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What’s Up With The Cost Creep? 

Let’s face it: everyone’s looking to save money where he or she can. It’s just common sense, isn’t it? The same applies to businesses. In fact, it burrows to the point of running a business—making money. And making money depends on keeping costs down. 

As a Managed IT Services Provider, we charge our customers based on an agreed upon amount on a monthly basis, generally speaking. But those costs do, in time, increase. A reasonable question from our customers is “Why?” or “We haven’t changed our prices in 10 years, why do you?” 

There are a few reasons, and some may not be terribly visible all the time to customers. One simple reason is inflation. The nature of our economy is that inflation will drive up prices simply because, year-to-year, the dollar falls in value. Mild inflation is considered a by-product of a good economy but, while an interesting topic to explore, economic theory isn’t the reason for this blog. We’ll leave our inflation point at that it’s generally known that inflation occurs and our services (and most services) will likely become slightly more expensive as time passes. (As a quick aside: if your objection to price increases is that your business hasn’t changed pricing in a decade, you should know that you’ve devalued your services by about 15% via inflation.) 

Inflation aside, there still is good reason that costs can be increasing. For example, the nature of IT is that it is always changing. This applies to most aspects of IT, in fact: complexity of systems, cybersecurity, connectivity issues, and a thousand other items. A common area where we see cost creep is in areas of security. 

As we’ve all heard on repeat, today’s cybercriminal is continually improving his or her tools and finding new ways to attack our IT infrastructure. As a result, white hats (a.k.a. the good guys) develop tools to stop them. Whether this is a smaller add-on product or a larger solution that replaces an existing product, it almost always has a dollar sign attached. This isn’t a bad thing, at the end of the day; after all, we want the good guys to be well paid so they may attract experts to their (and, in turn, our) cause! 

This, however, increases an MSP’s operating cost and, in turn, the end user’s cost. We understand–You don’t want cost increases. We don’t want cost increases either! However, there are certain times when that additional cost adds significant value or necessary protection. We deliberate internally and decide on what the we feel is the best course for us and for our customers. A product or tool that passes muster will often fall in to three general categories. 

1) Critical: These are items that we decide are of the utmost importance and we would be failing as a trusted partner to allow any customers to go without. Items in this category will become part of our standards, or “stack”. We will communicate to our customers the cost and the benefits; however, these items are required and should a customer decline the addition, we would discontinue our partnership. While this is unfortunate, declining a critical item most likely creates vulnerabilities for that particular company, us as service providers, and our other customers. An example of this could be deployment of anti-malware or anti-virus software. However, this can also extend to outdated operating systems, changes in Microsoft licensing, or many other examples.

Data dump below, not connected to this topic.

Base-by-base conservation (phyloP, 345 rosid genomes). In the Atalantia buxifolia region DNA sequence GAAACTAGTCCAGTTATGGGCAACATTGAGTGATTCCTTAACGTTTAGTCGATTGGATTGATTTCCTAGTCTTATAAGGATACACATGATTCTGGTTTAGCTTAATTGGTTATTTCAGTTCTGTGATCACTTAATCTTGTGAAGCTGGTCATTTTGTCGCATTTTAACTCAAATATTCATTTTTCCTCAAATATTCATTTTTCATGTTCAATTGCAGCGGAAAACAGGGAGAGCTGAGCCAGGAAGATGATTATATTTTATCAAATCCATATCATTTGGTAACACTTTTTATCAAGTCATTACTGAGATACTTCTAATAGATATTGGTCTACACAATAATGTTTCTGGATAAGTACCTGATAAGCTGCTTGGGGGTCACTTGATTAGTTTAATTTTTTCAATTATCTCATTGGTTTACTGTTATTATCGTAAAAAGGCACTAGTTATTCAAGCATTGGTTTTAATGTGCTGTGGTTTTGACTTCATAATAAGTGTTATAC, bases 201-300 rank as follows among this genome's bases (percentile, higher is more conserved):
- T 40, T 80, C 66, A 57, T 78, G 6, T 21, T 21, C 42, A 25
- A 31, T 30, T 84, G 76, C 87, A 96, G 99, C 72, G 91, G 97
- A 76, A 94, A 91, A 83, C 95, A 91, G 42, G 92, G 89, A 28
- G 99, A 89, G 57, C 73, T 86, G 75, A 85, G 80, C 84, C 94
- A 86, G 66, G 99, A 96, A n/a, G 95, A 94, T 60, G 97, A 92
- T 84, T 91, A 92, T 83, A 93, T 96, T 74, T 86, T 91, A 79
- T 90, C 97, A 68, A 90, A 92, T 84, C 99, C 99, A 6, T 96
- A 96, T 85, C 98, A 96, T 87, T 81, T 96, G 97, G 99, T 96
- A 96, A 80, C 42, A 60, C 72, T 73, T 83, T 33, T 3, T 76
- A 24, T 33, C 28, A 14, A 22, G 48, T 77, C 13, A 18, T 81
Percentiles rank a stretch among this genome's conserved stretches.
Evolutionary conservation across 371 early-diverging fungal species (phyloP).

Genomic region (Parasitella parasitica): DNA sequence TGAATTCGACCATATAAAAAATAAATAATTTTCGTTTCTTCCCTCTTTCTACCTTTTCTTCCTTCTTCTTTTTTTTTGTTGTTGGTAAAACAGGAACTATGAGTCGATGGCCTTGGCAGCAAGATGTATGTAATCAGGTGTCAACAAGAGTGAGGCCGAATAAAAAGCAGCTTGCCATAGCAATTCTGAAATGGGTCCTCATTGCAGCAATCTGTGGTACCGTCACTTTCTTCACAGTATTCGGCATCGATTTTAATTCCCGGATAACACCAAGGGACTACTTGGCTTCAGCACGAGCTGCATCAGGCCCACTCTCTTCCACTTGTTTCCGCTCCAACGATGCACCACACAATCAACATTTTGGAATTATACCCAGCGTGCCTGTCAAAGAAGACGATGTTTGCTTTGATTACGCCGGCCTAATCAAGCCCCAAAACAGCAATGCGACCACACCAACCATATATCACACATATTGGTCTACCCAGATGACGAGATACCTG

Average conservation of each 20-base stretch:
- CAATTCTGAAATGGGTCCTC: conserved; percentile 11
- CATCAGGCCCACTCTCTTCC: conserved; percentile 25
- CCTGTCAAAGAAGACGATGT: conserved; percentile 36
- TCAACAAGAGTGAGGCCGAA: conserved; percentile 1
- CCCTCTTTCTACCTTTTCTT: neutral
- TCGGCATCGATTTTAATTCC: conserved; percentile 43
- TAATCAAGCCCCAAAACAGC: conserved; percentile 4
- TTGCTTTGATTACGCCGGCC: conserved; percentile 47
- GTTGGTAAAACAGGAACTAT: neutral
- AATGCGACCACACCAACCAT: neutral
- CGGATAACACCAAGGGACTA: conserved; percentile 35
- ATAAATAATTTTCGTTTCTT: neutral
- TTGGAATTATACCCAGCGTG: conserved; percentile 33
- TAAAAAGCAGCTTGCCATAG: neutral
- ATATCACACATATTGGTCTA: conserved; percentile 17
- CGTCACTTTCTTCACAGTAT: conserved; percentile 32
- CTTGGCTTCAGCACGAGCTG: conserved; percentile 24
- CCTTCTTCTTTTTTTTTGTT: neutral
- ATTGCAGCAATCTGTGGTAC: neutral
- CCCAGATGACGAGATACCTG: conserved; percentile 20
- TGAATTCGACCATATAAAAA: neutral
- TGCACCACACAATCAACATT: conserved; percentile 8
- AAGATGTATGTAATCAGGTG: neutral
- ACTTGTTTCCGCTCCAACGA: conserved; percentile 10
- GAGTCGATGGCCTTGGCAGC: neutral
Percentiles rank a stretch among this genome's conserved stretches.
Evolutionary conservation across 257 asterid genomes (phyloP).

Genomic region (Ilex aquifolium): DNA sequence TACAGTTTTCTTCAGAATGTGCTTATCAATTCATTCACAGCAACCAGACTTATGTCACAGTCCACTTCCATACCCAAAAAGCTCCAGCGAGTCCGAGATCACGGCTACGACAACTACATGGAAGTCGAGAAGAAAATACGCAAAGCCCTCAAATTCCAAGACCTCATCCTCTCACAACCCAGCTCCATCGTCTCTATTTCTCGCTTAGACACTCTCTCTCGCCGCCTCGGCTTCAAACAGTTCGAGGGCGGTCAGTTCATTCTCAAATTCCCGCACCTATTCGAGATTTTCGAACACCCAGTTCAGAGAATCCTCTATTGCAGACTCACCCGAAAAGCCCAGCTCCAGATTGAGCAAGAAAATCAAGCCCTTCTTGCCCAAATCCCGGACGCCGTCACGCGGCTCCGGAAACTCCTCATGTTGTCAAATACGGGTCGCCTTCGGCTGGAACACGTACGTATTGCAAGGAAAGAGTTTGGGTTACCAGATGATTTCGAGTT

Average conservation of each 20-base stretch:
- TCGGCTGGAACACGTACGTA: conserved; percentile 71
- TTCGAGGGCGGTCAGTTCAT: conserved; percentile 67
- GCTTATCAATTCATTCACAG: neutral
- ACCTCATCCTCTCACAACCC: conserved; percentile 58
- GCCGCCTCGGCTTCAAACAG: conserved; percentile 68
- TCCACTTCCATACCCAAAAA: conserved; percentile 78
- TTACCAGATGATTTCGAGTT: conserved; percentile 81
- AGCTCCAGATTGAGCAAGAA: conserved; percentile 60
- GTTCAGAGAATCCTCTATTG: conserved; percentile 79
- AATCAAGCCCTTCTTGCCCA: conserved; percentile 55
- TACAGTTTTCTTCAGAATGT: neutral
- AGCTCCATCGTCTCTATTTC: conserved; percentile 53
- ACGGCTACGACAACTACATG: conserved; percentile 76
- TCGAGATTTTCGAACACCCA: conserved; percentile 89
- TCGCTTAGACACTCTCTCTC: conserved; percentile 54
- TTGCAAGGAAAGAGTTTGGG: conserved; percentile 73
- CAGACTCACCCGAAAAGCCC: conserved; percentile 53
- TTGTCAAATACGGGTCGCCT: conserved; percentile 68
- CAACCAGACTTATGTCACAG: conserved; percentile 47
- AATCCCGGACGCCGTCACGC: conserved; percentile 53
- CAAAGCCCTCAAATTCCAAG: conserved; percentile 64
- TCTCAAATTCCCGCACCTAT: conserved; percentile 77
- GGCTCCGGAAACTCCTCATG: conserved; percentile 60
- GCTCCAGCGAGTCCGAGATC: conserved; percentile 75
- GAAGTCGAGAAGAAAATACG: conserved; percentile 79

2) Recommended: These items are not critical to the point that we would part ways with a customer that chose not to use them, but, for example, may require a liability waiver provided to us by the end-user acknowledging the risk. One recent instance of this was during the roll-out of a dark-web monitoring service. We feel strongly about this service, and for many was a nominal additional fee, but for others the product wasn’t as great a fit. While we indeed value this service and still would love to see remaining customers enroll, it does not meet such a critical level that it becomes part of our required stack. This class of recommended services or hardware starts with a discussion with customers and then a decision on their end whether or not they will choose to utilize the solution.

3) Productivity or Specific-Use: Generally, items in this category are less security-focused or simply may only apply to certain industries. These may be software upgrades, integrations, or new software altogether that increase employee productivity or ease-of-useThe transition from locally installed Microsoft Office to Office 365 (and perhaps from Office 365 to Microsoft 365) might be a good example of this. While in many cases it results in more expense than running, for example, the Office 2010 a business has had for several years, the move to cloud-based applications can increase the effectiveness of employees and can more than pay for itself in productivity gains.

At the end of the day, the customer is never wrong to ask why they are seeing an increase in their invoice from an MSP. And, frankly, it is incumbent upon the MSP to have a good reason! But with that said, your MSP should be your trusted advisor and navigator in the seas of tech change. At Certified CIO, we strive to not only be happy to discuss the why and how of any increased charges, but indeed to effectively communicate the reasons before a customer feels the need to ask. To be blunt, it’s our job!

Not sure your MSP is doing everything it can to keep you as protected and productive as possible? We’d love to help you find places where you could improve your IT for SMB. Click here to contact us or give us a call at (443)283-0666!

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